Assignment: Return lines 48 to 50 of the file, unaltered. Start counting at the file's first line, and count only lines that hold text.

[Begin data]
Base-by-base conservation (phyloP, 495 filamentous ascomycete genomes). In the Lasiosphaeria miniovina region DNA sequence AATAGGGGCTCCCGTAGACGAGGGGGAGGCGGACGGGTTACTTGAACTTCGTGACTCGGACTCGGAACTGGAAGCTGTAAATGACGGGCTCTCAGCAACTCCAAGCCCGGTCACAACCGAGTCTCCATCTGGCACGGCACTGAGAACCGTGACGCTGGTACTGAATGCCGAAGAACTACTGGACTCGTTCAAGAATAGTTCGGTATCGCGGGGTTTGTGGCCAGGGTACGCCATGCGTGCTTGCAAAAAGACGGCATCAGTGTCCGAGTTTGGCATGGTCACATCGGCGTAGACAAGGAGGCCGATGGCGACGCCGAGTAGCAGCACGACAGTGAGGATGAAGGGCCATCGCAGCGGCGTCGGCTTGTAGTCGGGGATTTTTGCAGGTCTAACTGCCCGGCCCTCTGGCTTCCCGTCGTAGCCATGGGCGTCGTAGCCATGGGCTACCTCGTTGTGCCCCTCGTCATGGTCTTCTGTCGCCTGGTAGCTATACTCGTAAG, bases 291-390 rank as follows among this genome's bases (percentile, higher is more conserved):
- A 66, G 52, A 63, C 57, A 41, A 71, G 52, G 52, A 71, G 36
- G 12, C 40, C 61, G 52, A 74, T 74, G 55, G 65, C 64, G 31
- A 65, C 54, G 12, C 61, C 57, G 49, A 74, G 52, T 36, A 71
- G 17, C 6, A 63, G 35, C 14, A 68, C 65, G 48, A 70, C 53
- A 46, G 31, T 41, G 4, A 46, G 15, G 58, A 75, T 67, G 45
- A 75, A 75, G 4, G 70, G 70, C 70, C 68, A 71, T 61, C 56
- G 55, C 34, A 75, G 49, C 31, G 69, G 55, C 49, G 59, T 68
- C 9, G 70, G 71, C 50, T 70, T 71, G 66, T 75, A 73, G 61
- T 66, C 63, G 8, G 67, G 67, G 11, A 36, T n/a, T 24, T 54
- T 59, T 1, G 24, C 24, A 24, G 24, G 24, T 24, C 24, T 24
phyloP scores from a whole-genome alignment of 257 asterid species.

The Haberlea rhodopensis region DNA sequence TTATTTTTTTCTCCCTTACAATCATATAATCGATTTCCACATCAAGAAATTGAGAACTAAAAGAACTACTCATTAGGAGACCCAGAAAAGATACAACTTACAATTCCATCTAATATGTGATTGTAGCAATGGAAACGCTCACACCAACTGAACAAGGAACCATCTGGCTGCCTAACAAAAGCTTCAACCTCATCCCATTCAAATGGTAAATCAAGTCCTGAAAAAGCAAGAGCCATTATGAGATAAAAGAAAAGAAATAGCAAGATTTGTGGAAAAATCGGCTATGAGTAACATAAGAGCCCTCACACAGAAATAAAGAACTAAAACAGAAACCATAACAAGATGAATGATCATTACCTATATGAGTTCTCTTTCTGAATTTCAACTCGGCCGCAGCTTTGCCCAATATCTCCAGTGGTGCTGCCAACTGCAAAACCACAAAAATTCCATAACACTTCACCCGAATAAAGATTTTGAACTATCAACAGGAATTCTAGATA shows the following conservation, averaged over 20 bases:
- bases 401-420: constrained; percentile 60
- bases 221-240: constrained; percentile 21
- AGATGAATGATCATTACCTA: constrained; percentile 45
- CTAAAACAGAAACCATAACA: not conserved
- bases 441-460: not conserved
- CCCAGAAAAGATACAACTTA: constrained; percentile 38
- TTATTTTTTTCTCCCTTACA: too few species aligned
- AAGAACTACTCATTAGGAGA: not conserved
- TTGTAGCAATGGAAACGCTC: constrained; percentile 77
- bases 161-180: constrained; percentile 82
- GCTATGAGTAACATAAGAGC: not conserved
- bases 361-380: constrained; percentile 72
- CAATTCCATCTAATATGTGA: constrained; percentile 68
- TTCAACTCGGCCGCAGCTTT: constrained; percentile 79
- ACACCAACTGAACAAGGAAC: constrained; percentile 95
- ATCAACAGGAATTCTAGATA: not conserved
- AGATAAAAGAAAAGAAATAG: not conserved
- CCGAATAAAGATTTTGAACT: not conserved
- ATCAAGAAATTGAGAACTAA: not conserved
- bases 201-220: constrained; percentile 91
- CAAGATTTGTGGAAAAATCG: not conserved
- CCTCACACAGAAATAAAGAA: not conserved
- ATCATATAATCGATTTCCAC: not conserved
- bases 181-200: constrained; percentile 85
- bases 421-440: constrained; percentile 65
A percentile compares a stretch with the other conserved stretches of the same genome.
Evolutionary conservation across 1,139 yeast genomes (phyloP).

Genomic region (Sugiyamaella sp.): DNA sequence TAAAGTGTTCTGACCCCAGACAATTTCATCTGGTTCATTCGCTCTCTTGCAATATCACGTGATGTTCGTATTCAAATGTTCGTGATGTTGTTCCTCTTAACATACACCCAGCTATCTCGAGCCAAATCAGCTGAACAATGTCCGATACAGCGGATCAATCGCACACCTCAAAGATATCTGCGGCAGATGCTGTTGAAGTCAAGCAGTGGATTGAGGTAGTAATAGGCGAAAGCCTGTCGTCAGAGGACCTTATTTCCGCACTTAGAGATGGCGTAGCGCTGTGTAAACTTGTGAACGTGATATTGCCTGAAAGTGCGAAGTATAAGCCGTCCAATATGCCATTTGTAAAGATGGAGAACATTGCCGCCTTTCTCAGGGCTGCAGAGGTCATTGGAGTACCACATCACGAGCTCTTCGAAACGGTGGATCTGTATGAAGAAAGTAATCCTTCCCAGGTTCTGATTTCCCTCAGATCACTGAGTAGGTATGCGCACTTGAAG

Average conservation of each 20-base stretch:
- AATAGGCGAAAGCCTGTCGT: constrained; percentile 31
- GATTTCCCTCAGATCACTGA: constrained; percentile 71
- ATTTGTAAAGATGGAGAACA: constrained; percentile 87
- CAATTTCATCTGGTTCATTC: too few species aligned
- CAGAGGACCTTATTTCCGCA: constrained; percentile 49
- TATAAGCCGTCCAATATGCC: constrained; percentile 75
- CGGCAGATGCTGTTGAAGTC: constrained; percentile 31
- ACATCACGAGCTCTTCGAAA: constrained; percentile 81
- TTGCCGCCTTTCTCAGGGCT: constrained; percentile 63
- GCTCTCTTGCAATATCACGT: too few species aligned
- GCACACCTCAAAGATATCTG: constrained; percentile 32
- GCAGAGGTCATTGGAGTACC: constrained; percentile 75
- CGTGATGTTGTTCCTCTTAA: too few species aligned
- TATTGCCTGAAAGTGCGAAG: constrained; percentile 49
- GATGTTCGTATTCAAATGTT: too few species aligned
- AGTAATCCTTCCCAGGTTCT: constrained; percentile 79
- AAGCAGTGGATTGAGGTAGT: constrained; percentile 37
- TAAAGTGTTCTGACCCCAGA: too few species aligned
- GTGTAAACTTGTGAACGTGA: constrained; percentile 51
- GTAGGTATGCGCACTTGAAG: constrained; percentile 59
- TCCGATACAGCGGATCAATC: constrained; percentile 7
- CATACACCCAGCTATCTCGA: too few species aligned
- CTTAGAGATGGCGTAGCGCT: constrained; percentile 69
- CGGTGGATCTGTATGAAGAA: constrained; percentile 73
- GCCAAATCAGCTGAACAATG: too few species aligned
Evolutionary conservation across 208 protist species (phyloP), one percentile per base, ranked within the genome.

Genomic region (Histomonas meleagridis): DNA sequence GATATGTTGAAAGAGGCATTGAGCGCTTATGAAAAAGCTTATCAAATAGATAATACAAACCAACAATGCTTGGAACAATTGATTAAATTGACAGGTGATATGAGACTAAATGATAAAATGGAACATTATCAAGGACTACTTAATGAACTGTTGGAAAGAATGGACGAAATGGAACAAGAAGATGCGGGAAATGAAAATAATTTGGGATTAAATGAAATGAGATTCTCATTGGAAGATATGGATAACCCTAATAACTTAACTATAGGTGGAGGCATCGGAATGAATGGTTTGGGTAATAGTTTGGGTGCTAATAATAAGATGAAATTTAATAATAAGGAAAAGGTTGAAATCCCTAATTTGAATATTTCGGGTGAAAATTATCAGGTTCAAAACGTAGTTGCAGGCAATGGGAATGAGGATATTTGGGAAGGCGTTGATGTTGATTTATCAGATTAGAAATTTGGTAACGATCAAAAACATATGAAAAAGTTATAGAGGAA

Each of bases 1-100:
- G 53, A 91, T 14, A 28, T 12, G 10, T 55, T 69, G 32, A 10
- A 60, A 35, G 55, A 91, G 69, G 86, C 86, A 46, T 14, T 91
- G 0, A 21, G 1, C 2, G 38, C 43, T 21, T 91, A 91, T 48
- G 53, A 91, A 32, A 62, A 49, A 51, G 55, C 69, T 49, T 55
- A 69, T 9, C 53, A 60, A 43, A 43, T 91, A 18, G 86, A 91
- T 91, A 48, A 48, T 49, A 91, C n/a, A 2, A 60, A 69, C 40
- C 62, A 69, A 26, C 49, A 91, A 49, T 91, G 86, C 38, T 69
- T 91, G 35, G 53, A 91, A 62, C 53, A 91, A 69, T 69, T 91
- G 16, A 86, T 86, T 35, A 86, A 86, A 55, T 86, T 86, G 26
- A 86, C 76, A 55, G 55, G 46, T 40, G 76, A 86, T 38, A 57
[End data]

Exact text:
- TATAAGCCGTCCAATATGCC: constrained; percentile 75
- CGGCAGATGCTGTTGAAGTC: constrained; percentile 31
- ACATCACGAGCTCTTCGAAA: constrained; percentile 81